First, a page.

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Photosystem II: The Water-Splitting Enzyme of Photosynthesis J
Some bacteria use Photosystem I and some use Photosystem II. More than two bya, and maybe more than three bya, cyanobacteria used both, and a miraculous instance of innovation tied them together. were then used to strip electrons from water. Although the issue is still controversial regarding when it happened and how, that instance of cyanobacteria's using manganese to strip electrons from water is responsible for oxygenic photosynthesis. It seems that some enzymes that use manganese may have been "drafted" into forming the manganese cluster responsible for splitting water in oxygenic photosynthesis. Water is not an easy molecule to strip an electron from, a single cyanobacterium seems to have “stumbled” into it, and it probably happened only . Once an electron was stripped away from water in Photosystem I, then stripping away a proton (a hydrogen nucleus) essentially removed one hydrogen atom from the water molecule. That proton was then used to drive a “turbine” that manufactures ATP, and wonderful show how those protons drive that enzyme turbine (). Oxygen is a waste product of that innovative ATP factory.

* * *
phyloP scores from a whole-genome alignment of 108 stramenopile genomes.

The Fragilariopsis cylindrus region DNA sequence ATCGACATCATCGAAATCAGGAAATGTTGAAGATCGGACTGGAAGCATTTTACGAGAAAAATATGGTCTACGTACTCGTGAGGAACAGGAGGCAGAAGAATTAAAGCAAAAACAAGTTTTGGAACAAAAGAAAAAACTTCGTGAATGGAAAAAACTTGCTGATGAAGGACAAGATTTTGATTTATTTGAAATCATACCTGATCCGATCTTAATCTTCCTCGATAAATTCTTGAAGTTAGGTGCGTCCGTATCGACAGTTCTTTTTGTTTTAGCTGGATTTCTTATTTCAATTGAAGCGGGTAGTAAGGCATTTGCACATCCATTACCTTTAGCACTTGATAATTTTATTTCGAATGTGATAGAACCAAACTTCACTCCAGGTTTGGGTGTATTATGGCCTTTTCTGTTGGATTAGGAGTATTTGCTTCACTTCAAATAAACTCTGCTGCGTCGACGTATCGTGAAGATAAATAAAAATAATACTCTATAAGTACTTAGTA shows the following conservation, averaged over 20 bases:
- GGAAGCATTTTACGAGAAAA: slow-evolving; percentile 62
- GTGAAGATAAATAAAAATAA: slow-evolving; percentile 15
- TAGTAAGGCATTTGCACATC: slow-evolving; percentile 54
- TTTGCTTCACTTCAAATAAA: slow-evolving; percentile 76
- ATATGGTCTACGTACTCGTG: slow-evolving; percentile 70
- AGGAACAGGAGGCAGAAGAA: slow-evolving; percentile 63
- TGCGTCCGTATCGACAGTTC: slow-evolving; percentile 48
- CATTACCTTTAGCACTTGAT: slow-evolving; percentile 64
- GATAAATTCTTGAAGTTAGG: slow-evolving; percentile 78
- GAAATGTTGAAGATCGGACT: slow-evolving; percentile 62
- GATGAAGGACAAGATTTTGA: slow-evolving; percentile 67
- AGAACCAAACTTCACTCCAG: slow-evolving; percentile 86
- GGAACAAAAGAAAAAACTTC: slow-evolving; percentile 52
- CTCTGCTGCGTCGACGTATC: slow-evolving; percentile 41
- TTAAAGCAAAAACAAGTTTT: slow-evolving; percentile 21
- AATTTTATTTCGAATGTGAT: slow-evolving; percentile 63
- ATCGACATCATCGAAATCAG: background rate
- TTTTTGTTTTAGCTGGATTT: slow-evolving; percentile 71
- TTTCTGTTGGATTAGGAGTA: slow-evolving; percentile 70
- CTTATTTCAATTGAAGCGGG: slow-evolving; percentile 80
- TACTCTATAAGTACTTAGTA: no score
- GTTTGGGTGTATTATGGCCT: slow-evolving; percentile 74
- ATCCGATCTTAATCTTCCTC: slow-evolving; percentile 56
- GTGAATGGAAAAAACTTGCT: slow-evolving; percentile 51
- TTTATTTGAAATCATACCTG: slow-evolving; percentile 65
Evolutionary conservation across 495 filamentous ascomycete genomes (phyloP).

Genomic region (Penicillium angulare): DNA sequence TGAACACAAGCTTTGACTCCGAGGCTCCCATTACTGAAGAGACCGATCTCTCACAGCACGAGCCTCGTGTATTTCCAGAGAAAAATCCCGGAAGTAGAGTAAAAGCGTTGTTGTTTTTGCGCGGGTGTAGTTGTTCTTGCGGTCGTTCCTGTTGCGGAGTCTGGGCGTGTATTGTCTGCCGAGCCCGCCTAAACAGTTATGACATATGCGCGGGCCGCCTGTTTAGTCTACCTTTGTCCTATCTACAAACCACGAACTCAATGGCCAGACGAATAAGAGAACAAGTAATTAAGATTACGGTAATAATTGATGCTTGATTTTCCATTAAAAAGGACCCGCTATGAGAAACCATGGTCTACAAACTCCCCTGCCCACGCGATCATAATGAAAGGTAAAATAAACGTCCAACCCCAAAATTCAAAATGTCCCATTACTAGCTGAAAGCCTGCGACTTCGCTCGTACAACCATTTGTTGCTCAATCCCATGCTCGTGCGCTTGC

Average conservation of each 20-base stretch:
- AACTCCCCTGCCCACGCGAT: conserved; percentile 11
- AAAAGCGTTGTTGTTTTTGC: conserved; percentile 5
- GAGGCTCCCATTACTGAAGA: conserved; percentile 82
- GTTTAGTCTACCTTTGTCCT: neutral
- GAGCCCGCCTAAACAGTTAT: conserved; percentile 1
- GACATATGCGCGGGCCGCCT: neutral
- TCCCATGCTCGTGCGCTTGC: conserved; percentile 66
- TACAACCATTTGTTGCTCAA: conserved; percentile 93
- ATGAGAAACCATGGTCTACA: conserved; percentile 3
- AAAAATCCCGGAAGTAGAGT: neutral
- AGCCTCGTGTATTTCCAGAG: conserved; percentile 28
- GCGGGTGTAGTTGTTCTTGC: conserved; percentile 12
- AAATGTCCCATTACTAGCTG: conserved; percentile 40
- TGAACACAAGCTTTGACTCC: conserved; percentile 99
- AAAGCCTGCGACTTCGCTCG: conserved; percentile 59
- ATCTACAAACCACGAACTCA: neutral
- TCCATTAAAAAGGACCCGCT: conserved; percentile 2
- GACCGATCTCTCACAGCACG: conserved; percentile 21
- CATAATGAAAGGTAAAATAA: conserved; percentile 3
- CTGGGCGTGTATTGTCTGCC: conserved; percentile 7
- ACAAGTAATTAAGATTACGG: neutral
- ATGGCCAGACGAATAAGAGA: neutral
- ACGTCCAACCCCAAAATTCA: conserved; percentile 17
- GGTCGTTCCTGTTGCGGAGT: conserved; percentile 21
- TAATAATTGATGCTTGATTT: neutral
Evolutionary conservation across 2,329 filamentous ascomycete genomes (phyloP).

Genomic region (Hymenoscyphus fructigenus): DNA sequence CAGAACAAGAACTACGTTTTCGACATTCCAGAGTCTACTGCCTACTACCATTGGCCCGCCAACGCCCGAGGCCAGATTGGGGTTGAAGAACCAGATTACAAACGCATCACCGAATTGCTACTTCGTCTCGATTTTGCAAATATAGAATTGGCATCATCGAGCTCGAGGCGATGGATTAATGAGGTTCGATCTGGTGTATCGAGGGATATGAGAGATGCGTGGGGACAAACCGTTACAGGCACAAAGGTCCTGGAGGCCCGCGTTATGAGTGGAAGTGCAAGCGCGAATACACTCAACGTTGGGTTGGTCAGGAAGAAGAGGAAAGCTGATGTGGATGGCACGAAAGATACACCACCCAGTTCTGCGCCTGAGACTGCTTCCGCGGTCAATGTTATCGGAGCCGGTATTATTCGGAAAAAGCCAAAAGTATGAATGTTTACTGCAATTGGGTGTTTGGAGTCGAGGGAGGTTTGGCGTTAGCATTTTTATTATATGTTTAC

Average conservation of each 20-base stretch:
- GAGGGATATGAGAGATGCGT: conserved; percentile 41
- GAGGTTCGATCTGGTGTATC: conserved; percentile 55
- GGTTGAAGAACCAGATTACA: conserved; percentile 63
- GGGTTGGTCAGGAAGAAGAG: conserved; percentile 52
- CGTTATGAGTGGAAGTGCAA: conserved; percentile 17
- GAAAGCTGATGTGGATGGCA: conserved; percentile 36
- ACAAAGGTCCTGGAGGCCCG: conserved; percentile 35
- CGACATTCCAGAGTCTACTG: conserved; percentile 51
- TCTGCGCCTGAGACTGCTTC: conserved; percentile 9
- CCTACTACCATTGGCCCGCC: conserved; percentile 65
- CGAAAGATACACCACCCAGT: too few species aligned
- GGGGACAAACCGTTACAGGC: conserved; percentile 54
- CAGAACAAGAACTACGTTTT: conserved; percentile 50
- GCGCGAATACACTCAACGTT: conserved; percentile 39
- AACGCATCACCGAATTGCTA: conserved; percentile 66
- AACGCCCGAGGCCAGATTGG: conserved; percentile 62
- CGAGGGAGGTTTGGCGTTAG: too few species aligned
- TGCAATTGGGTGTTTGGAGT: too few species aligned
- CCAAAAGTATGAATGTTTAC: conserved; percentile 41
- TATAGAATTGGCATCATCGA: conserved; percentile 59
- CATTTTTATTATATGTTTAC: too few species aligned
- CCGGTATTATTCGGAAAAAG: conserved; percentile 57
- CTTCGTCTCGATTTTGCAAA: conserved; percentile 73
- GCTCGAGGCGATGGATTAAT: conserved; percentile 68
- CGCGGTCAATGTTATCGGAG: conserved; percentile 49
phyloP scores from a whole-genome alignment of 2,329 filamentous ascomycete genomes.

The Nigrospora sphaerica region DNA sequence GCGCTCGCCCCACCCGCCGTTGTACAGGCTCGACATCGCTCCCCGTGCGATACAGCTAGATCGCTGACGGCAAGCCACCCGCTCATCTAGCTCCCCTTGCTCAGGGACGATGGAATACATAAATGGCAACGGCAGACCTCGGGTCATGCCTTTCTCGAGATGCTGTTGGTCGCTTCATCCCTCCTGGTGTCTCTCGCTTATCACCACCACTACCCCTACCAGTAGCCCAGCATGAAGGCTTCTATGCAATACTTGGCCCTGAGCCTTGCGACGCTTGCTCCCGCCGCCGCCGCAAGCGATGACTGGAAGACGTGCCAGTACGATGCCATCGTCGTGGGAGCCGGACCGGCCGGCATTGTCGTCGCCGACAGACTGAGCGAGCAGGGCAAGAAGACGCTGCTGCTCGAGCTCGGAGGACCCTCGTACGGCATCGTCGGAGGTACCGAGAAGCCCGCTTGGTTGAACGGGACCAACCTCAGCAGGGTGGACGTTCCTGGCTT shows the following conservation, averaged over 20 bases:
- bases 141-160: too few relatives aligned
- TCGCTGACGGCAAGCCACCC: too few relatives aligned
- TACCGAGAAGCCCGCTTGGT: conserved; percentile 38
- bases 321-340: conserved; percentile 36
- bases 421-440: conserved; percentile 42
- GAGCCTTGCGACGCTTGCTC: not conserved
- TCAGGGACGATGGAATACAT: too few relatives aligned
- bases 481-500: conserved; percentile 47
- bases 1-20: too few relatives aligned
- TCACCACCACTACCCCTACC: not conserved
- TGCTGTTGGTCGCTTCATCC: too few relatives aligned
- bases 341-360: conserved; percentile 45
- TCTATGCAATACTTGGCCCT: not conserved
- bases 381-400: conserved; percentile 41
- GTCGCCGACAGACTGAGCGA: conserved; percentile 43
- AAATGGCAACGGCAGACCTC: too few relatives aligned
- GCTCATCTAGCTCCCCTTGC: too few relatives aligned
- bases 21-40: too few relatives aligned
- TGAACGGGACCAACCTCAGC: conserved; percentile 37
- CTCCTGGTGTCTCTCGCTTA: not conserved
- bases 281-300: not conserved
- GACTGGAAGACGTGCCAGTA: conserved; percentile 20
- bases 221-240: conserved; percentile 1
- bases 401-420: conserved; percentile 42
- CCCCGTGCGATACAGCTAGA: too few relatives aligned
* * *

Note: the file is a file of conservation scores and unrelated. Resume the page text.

This innovative works that mimic the process of plants by splitting the water molecules and produce products of Hydrogen and oxygen only by using the energy from the sunlight.
Artificial photosynthesis for solar water-splitting